Terry O’Quinn returns in this sequel that finds a healed Jerry in a high security mental institution. He eventually breaks out and assumes the role of psychologist Gene Clifford (which will turn out to be a poor choice later in the film for a pretty obvious reason). While leading a therapy group for divorced women, he finds Carol Grayland (Meg Foster) and her son Todd (the late Jonathan Brandis). He starts building a relationship with them while her friend Matty (genre veteran Caroline Williams) starts to look into Gene’s background.
While Todd seems to like Gene, Carol is more prone to question things. Though she is good at pushing those concerns aside, even when Matty is pressing buttons.
Like the first film, the primary focus is the state of mind of the Stepfather. It is simple mistakes that interfere with his family, and his attempts to fix it only make it worse. Carol trusts him less and less, and the moment when she realizes that Gene is a killer is very well done. It involves the running theme of the films where the Stepfather whistles Camptown Ladies.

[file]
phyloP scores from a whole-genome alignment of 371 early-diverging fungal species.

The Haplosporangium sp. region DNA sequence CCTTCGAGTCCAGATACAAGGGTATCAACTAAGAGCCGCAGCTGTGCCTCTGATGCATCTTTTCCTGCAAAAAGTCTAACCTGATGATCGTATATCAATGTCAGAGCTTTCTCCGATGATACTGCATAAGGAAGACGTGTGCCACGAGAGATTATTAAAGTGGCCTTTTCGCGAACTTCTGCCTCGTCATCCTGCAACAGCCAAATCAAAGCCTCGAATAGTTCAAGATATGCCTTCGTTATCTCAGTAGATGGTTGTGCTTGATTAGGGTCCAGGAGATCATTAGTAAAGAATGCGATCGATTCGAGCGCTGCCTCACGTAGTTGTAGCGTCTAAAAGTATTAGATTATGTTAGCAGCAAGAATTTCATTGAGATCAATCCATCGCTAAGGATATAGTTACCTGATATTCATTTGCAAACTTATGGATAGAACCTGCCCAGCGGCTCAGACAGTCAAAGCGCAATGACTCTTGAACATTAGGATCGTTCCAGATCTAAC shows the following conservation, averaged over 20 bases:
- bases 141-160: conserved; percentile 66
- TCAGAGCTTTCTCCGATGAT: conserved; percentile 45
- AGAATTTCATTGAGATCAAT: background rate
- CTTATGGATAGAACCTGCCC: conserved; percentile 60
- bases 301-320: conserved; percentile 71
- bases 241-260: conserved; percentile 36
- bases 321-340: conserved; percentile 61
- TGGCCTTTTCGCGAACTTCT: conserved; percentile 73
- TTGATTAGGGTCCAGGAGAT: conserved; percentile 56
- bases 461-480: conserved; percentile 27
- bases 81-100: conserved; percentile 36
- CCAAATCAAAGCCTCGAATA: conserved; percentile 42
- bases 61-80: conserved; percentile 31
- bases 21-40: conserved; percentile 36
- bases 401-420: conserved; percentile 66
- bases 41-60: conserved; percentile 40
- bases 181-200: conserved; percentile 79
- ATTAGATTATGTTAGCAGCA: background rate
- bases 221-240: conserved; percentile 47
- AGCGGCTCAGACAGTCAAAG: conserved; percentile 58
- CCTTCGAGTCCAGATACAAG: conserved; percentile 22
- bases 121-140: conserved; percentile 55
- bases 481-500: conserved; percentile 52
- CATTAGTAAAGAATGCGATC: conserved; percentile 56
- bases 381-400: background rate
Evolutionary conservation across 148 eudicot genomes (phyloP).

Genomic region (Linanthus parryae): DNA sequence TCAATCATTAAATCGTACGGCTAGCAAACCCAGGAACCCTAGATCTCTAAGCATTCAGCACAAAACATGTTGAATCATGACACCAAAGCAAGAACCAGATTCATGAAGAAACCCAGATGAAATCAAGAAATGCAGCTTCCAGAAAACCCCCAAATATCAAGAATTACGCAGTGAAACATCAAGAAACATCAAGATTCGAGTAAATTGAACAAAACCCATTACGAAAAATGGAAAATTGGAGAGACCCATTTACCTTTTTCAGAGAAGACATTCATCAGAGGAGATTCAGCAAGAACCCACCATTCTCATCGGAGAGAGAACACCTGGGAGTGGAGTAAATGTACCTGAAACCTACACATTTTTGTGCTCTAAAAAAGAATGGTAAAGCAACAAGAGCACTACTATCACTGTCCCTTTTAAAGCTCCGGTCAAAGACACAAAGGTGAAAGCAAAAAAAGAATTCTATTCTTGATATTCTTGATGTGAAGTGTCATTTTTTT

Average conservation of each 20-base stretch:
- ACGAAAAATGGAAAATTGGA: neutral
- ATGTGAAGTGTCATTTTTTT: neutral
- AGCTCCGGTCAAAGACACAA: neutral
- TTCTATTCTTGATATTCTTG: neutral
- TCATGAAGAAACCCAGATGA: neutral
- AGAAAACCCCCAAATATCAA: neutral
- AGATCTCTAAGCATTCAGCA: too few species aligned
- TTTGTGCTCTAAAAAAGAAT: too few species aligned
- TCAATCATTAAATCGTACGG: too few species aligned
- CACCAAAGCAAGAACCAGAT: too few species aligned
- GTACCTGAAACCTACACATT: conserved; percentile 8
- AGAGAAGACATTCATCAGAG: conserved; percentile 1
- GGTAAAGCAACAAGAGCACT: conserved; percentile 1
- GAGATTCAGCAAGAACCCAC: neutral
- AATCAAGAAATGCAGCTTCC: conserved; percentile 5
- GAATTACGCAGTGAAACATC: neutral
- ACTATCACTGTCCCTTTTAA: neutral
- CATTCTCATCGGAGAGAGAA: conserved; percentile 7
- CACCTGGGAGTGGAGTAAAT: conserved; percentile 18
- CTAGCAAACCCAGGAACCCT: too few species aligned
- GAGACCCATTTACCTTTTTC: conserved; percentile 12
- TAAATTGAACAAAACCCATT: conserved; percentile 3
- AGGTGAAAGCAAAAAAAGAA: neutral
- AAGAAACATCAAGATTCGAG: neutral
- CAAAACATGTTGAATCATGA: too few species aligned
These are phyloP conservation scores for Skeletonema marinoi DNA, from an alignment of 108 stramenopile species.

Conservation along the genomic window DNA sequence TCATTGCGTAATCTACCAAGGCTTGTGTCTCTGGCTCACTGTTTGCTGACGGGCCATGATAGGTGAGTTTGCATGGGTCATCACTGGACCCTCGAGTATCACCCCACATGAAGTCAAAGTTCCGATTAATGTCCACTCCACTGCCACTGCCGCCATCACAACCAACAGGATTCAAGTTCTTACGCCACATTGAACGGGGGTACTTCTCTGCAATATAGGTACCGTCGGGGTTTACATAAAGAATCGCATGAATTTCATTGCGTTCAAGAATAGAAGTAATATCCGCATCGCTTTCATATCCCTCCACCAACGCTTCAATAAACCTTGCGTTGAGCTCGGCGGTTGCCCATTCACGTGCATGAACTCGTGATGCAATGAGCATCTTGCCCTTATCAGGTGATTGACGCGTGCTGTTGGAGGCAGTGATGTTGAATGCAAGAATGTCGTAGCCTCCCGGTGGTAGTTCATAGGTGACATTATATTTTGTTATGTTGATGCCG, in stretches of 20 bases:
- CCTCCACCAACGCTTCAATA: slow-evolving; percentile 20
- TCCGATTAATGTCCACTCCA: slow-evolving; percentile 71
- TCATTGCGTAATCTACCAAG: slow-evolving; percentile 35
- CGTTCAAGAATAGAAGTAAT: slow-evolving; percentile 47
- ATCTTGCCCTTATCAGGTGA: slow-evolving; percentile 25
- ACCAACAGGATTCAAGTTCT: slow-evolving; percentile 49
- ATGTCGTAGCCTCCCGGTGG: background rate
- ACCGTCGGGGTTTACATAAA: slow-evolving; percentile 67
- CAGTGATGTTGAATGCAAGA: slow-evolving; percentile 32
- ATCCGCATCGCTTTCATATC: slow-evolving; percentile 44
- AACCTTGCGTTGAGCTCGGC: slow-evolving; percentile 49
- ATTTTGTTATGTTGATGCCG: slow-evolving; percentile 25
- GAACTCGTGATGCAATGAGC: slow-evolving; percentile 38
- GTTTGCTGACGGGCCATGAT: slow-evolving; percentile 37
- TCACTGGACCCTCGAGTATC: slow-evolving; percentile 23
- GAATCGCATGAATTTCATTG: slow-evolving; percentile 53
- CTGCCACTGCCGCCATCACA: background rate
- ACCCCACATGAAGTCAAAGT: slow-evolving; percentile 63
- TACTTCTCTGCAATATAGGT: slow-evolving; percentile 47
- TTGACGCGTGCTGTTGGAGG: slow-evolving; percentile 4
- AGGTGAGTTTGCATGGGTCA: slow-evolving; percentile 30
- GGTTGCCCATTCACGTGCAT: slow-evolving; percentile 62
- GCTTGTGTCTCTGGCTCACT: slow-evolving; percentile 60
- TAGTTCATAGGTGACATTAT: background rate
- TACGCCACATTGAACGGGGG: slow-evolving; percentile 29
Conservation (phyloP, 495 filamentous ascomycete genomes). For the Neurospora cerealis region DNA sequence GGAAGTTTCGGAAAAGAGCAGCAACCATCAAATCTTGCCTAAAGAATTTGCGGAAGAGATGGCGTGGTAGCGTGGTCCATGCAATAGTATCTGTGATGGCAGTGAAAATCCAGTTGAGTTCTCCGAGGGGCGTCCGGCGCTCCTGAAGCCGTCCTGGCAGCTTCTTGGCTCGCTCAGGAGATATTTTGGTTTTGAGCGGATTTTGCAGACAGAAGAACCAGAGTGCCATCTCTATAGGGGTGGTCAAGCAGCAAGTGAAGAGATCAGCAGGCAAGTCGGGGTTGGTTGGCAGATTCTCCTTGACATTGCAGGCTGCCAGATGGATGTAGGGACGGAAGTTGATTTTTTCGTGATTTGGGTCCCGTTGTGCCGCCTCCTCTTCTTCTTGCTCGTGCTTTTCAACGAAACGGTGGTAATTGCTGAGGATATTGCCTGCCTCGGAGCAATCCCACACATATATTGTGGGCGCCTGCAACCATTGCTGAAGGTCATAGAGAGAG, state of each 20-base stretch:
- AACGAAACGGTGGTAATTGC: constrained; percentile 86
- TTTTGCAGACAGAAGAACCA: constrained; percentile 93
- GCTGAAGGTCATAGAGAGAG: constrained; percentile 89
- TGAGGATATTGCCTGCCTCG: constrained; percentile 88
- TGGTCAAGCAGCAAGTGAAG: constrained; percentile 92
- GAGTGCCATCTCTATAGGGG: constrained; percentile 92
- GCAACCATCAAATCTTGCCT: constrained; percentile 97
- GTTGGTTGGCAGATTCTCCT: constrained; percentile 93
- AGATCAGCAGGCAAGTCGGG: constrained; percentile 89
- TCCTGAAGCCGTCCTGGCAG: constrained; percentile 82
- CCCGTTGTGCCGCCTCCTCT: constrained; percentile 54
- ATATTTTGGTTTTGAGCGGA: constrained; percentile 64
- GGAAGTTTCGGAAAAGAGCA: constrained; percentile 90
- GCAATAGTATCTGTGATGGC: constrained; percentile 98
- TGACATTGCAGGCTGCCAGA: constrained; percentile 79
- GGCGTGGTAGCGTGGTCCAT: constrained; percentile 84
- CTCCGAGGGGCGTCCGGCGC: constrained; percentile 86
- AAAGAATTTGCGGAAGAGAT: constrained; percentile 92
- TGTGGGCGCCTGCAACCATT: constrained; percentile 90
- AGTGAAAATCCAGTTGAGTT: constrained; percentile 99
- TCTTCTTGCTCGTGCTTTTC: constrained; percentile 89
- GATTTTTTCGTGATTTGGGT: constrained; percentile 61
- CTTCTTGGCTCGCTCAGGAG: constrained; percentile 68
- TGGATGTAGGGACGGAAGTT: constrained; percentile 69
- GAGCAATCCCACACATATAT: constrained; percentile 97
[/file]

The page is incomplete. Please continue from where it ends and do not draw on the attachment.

Director Jeff Burr had the film chopped up against his desire. The Weinstein Brothers felt that it tested poorly and needed more blood. The re-shoots were done without Burr or O’Quinn as both refused to participate. In spite of this, Stepfather 2 is still a pretty fine follow-up focused overall less on bloodiness and more the characters. It is a decent follow up to the original and still an enjoyable thriller.
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